Changed Tastes

In some ways concerning fiction, I’ve become far less judgemental. In others, I’ve become far, far more so. In some cases, it’s authors I used to like becoming bad, in others it’s me changing in tastes and sophistication, and seeing them as bad.

Three “rules” remain for me:

  • The more something is hyped, the more skeptical I become.
  • If something aims low, I will be less critical than if it aims high.
  • I will find criticism of everything, even stuff that I like. But fiction without pretense is critic-proof.

The Worst Villains: Guns of the South

Some of the worst antagonists in an otherwise readable novel would have to be the South African time travelers in Harry Turtledove’s Guns of the South.

As a plot device to give the Confederates AKs, they work. As fighting antagonists once they turn on their former patrons and teach them why small arms are still at the bottom of the modern war food chain, they also work. As characters, they are utter failures.

In terms of character development, they’re cartoonishly evil, so they can make the Confederates look better in race relations in comparison. In terms of competence, they choose the dumbest, clumsiest, and most backfiring way possible of trying to kill Robert E. Lee once relations sour.

They’re still not as bad as SCP-682, my personal least favorite villain of all time, but they’re definitely up there, especially since they’re not the products of an internet whim or a Bad Fiction Spotlight subject, but rather in an otherwise alright book.

(That this is one of Turtledove’s best books says something about him).

I was so foolish-an online history

One website has left a bad impression on me, because I was a mark in it. It set back my writing talent by a noticeable amount. Now it’s apparently reaping what it has sown.

So, that site was the Project A.F.T.E.R. Forum [EDITED TO REMOVE DEAD LINK]. It mocked fanfiction. It mocked a lot of fanfiction, and a lot of bad fiction. I like mocking bad fiction. I found it with a detailed mock of the infamous Salvation War[1]. I fit in. What could go wrong?

A lot. They had a blanket dislike of all fanfiction[2], a dislike of nearly everything popular. Maybe the writing should have been on the wall when I checked out something they were mocking and unironically enjoyed it. But I was younger and busier. I kept my ideas in my head because I had this (paranoid and unwarranted, but still present) fear of – “Oh no, they’ll find that Coiler’s writing fanfiction.

I grew past it. It got more mean-spirited, the most aggressive members broke off to form a new endeavor, and then the rest of the site just went down. Not literally, but figuratively. If one registered user is on, it’s amazing.

(Update: And now it’s literally dead as well.)

Now, looking back at it, I realized that Stardestroyer.net collapsed in an almost identical fashion. I’d washed my hands of that site when its true decline started so I didn’t have a front-row seat like PA, but could see it.

  • Snipe at easy targets. In SDN’s case, it was creationists and overrwrought Star Trek fans. In PA’s case, it was the legitimately awful fanfiction.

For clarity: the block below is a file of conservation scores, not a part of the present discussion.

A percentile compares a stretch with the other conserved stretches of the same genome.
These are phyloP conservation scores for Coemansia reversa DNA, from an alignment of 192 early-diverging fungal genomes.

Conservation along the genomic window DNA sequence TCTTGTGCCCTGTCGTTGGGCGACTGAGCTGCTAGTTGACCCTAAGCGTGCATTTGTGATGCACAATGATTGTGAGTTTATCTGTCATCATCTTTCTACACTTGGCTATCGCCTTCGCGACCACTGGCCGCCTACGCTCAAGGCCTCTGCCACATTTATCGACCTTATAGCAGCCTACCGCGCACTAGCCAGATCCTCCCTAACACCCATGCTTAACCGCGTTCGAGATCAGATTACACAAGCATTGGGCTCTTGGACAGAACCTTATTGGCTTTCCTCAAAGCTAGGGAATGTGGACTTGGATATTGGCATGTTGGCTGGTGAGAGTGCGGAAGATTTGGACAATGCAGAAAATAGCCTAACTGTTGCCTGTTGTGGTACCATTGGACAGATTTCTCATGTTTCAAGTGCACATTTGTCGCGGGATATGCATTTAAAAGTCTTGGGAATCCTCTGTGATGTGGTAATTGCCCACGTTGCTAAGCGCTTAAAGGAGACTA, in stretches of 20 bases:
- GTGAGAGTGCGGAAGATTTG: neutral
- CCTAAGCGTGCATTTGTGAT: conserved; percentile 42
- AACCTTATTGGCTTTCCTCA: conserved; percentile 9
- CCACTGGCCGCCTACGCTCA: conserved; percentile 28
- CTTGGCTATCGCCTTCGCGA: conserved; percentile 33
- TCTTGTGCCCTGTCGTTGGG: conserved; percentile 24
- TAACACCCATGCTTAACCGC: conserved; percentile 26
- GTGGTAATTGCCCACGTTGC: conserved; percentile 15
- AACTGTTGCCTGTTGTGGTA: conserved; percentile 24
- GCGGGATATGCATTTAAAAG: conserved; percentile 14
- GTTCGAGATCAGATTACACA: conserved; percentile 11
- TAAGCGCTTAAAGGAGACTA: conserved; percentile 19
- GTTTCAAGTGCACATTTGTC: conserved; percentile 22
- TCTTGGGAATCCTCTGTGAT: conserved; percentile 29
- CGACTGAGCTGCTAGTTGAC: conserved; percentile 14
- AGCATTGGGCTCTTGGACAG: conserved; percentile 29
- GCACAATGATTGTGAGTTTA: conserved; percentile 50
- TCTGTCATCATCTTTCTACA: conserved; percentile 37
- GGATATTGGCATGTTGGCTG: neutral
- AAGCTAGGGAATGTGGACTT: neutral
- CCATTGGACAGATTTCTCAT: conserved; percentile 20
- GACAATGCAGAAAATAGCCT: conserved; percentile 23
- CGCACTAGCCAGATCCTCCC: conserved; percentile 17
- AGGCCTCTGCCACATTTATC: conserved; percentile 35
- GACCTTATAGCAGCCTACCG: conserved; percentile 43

• Get a huge sense of superiority from your mocking of said easy targets. Keep a ‘nerd attitude’, for lack of a better term, but have zero empathy. “My nerd stuff is good, yours isn’t”-I think you can see that.
  • Then, after the bitterness increases, you inevitably turn on each other. Either partisans of the losing side or just normal observers inevitably leave, and the whole place falls apart.

SDN has, as of this post, only eight registered human users online. Spacebattles has over two thousand, and even its spin-offs have many, many more. I think its effect on my writing might have been overstated, but it was there, and I feel bad for it.

[1]It was here [EDITED TO REMOVE DEAD LINK] for what it’s worth. Ironically, googling “M2 Bradley” brought me to SDN, and then to Spacebattles (long story).

[2]I don’t hold that against them. Nor do I wish even the abrasive ones any ill will-I still listen to some of their podcasts some of the time.

Note: The board was phased out, but seems to have collapsed before its intended end-date. As such, I’ve removed now-dead links. As for PA failing, well, I could see it coming. It wasn’t exactly a surprise.

 

 

The Dead Generals Chronicles is Out

So, I’ve decided to take the plunge into Kindle publishing. My first foray into the world of self/e-publishing is The Dead Generals Chronicles, a brief work of “psuedo-history” that “analyzes” the deaths of fictional generals in fictional conflicts. Anything more would be a spoiler.

It is my first such book published, and I do not intend for it to be the last. This is my first toe in the pool, so to speak.

You can get it here.

Maybe I should just write what works

I’m straining to write stuff that is isn’t in my comfort zone.

Being a critic makes it hard to be a writer, because I feel hypocritical for going through the steps of a beginner.

You know what? Maybe I should write what is. I should just write something big in a sort of ‘historical narrative’ tone I’m comfortable with. Get at least one novella out of my system that way.